“Good health” can mean many things. When you hear of someone seeing a Health Trainer, you might assume they’re receiving help with diet and exercise, but that’s really only a small part of someone’s overall health.
Over the last couple of years, Gateway Health Trainers have worked with more and more people who have mental health issues. For some this is due to a diagnosed condition but for most it’s helping with anxiety, stress and just general feelings of low mood. All of which can, and do, lead to depression.
Helping someone to tackle low self-esteem, or a feeling of being overwhelmed by everyday life, can have a massive impact on their overall health. After all, making long-term changes to your activity levels or food intake are a lot more difficult when you don’t feel completely in control.
Last year, Diana came to the Health Trainers service. She said:
“I want to lose weight to feel better about myself. I seem to be putting on weight each year.”
Diana was placed with Hana (pictured above), who started to get to know Diana. But Hana didn’t just want to know about Diana’s diet and activity levels. She wanted to know as much as possible about her lifestyle – all the other things that might be causing her to overeat and put on weight. As so often happens, Hana found that Diana had some other issues relating to her mental health that they needed to tackle first.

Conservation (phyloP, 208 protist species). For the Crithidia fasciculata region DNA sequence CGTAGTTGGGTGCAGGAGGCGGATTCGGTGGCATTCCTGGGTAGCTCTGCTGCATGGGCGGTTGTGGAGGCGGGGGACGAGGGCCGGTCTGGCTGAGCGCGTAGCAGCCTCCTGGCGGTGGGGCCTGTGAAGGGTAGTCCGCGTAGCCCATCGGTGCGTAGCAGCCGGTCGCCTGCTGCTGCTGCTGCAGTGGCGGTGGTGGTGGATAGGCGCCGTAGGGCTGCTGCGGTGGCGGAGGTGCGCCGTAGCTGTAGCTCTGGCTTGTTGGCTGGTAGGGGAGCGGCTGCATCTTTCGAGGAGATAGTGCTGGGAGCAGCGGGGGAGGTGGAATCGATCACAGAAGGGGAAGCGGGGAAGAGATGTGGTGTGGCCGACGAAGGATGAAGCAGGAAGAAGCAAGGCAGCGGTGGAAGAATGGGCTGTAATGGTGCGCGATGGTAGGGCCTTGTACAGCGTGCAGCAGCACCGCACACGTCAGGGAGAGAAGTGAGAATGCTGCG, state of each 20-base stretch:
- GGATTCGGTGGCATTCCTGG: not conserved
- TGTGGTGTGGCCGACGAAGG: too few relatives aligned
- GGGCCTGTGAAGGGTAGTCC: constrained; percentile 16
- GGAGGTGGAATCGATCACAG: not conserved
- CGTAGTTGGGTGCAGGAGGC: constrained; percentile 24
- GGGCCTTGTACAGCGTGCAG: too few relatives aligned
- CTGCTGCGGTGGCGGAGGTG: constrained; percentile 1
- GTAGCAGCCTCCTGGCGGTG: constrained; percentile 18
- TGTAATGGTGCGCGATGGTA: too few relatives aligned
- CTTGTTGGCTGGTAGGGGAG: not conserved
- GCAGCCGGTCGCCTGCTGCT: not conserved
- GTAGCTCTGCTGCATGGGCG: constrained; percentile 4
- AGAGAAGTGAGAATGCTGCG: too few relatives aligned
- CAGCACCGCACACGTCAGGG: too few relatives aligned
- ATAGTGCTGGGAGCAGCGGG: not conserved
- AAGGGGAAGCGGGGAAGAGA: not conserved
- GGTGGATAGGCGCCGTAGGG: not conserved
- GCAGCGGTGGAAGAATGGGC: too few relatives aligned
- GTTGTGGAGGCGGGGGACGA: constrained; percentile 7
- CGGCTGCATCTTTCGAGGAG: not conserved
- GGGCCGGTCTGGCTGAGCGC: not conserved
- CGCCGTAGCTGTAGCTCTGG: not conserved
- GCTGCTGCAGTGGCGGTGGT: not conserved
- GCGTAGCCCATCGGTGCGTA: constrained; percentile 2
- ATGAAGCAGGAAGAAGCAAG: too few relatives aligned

Hana said, “Diana initially said she wanted advice about comfort eating, but as we talked it through, I found that what she really wanted was to feel more organised. So that’s what we addressed first. Starting to plan her home life better would help her to feel more in control of her life, which in turn would help her eating habits.” You can hear Diana talking about this in her own words in the video, below.
We’ve written before about how looking at the “whole person” and taking into account social, economic and environmental factors saves time for GPs and saves money for the NHS. One of the wonderful things about Health Trainers is that they have the time and flexibility to do this.
Health Trainers meet people in their own home, or their local GP surgery or community centre. They have long appointments, where they get to know the person, building trust and allowing them time to talk.
Because Diana was able to work with Hana over time, unpicking some of the deeper issues, she’s been able to take control. And that means the other lifestyle changes she’s making now – like eating more healthily and becoming more active – are not just achievable, but more likely to be sustainable.